Frequently Asked Questions
What is your fee?
Please contact me to discuss fees.
Cash, check or credit/debit card. Payment is due at the beginning of each session.
Reduced fee services are available on a limited basis.
Do you accept insurance?
I am an out-of-network provider. This means that if you have a PPO plan for your insurance, you might be eligible for reimbursement for counseling. You will need to check directly with your insurance company. If you decide to use your insurance, I can provide you with a statement to submit to your insurance. If you have any questions concerning this policy, I will be happy to discuss them with you.
What is your cancellation policy?
If you do not show up for your scheduled appointment, and you have not notified me at least 24 hours in advance, you will be required to pay the full cost of the session.
How do I schedule an appointment?
Request a therapy appointment online here.
Questions? Please contact me for further information
How can therapy help me?
Therapists can provide support, problem-solving skills, and enhanced coping strategies for issues such as depression, anxiety, relationship troubles, unresolved childhood issues, grief, stress management, and co-parenting. Many people also find that counselors can be a tremendous asset to managing personal growth, interpersonal relationships, family concerns, marriage issues, and the hassles of daily life. The benefits you obtain from therapy depend on how well you use the process and put into practice what you learn. Some of the benefits available from therapy include:
- Developing skills for improving your relationships
- Learning new ways to cope with stress and anxiety
- Managing anger, grief, depression, and other emotional pressures
- Improving communications and listening skills
- Changing old behavior patterns and developing new ones
- Improving your self-esteem and boosting self-confidence
Do I really need therapy? I can usually handle my problems.
Everyone goes through challenging situations in life, and while you may have successfully navigated through other difficulties you've faced, there's nothing wrong with seeking out extra support when you need it. In fact, therapy is for people who have enough self-awareness to realize they need a helping hand, and that is something to be admired.
You are taking responsibility by accepting where you're at in life and making a commitment to change the situation by seeking therapy. Therapy provides long-lasting benefits and support, giving you the tools you need to avoid triggers, re-direct damaging patterns, and overcome whatever challenges you face.
What is therapy like?
Because each person has different issues and goals for therapy, therapy will be different depending on the individual. In general, you can expect to discuss the current events happening in your life, your personal history relevant to your issue, and report progress (or any new insights gained) from the previous therapy session. Depending on your specific needs, therapy can be short-term, for a specific issue, or longer-term, to deal with more difficult patterns or your desire for more personal development. Either way, it is most common to schedule regular sessions with your therapist (usually weekly).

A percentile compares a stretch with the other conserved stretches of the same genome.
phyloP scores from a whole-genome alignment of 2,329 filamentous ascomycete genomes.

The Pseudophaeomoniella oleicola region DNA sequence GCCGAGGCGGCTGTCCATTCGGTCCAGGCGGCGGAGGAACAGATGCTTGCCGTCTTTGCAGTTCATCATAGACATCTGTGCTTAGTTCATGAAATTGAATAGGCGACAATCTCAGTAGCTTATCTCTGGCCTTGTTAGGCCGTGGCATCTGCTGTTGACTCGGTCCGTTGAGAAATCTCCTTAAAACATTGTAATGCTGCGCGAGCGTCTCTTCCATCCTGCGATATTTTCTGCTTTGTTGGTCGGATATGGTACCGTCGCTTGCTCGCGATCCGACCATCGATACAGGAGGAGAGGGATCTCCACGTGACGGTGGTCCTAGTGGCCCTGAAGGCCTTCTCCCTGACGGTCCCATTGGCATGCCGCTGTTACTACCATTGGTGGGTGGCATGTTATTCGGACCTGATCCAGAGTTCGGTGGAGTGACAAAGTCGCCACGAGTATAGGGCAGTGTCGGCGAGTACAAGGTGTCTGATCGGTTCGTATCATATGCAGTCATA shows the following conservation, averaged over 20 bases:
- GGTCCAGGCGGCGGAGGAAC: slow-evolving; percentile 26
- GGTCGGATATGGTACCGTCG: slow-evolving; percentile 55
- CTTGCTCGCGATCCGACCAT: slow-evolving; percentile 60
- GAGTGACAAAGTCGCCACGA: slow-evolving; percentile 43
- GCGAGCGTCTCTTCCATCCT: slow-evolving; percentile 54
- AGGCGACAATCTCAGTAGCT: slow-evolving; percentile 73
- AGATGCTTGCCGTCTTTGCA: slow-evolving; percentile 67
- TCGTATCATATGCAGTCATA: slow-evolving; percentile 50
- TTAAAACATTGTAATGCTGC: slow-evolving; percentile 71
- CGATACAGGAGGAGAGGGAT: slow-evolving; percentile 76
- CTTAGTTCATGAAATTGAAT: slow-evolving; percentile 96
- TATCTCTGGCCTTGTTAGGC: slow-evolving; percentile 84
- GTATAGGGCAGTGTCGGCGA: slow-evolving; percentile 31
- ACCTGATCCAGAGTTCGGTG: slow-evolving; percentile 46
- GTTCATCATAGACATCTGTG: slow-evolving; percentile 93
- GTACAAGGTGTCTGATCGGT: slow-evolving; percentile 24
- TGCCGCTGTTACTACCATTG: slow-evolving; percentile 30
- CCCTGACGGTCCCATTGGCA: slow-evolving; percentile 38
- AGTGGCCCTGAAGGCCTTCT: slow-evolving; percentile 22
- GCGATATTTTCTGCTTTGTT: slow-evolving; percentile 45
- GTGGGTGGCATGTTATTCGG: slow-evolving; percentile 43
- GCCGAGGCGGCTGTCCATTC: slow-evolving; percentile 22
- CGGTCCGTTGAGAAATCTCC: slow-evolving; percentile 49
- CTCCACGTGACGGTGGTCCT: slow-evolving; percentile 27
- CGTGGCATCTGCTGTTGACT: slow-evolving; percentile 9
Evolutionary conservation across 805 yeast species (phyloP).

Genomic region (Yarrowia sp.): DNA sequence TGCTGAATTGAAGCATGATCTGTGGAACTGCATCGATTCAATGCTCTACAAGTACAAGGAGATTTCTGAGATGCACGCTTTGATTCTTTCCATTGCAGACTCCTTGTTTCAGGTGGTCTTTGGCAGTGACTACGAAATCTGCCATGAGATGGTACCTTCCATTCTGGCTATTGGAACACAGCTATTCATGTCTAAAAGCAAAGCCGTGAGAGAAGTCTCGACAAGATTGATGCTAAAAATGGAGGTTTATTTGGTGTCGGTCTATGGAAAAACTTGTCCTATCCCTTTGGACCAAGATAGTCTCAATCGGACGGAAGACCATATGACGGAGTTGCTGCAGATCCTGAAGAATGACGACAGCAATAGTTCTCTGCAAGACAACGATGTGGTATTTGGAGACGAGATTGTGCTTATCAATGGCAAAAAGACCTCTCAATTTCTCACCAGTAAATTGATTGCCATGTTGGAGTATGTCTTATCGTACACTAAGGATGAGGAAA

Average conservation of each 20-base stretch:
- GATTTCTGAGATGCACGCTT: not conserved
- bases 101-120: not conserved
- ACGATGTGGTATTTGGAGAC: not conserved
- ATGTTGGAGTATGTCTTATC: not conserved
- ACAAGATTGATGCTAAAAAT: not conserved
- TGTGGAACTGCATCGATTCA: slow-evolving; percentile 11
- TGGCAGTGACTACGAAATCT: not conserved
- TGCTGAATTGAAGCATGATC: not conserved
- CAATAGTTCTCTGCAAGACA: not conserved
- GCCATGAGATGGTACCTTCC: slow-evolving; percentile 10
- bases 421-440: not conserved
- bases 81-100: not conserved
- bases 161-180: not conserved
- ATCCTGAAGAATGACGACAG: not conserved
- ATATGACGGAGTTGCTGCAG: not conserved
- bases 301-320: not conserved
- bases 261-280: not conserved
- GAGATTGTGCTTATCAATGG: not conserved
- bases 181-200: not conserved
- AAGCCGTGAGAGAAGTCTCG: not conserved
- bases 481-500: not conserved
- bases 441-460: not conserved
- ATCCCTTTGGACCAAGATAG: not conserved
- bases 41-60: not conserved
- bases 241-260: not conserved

The ultimate purpose of therapy is to help you bring what you learn in session back into your life. Therefore, beyond the work you do in therapy sessions, your therapist may suggest some things you can do outside of therapy to support your process - such as reading a pertinent book, journaling on specific topics, noting particular behaviors or taking action on your goals. People seeking psychotherapy are ready to make positive changes in their lives, are open to new perspectives and take responsibility for their lives.
What about medication vs. psychotherapy?
It is well established that the long-term solution to mental and emotional problems and the pain they cause cannot be solved solely by medication. Instead of just treating the symptom, therapy addresses the cause of our distress and the behavior patterns that curb our progress. Working with your medical doctor you can determine what's best for you, and in some cases a combination of medication and therapy is the right course of action.
Does what we talk about in therapy remain confidential?
Confidentiality is one of the most important components between a client and psychotherapist. Successful therapy requires a high degree of trust with highly sensitive subject matter that is usually not discussed anywhere but the therapist's office. Every therapist should provide a written copy of their confidential disclosure agreement, and you can expect that what you discuss in session will not be shared with anyone. This is called “Informed Consent”. Sometimes, however, you may want your therapist to share information or give an update to someone on your healthcare team (Physician, Naturopath, Attorney), but by law your therapist cannot release this information without obtaining your written permission.
Associations I Am Affiliated With:
- California Association of Marriage and Family Therapists
- East Bay Chapter California Association of Marriage and Family Therapists
- EMDR International Association
- East Bay Mindfulness Center
- Northern California Mindfulness Institute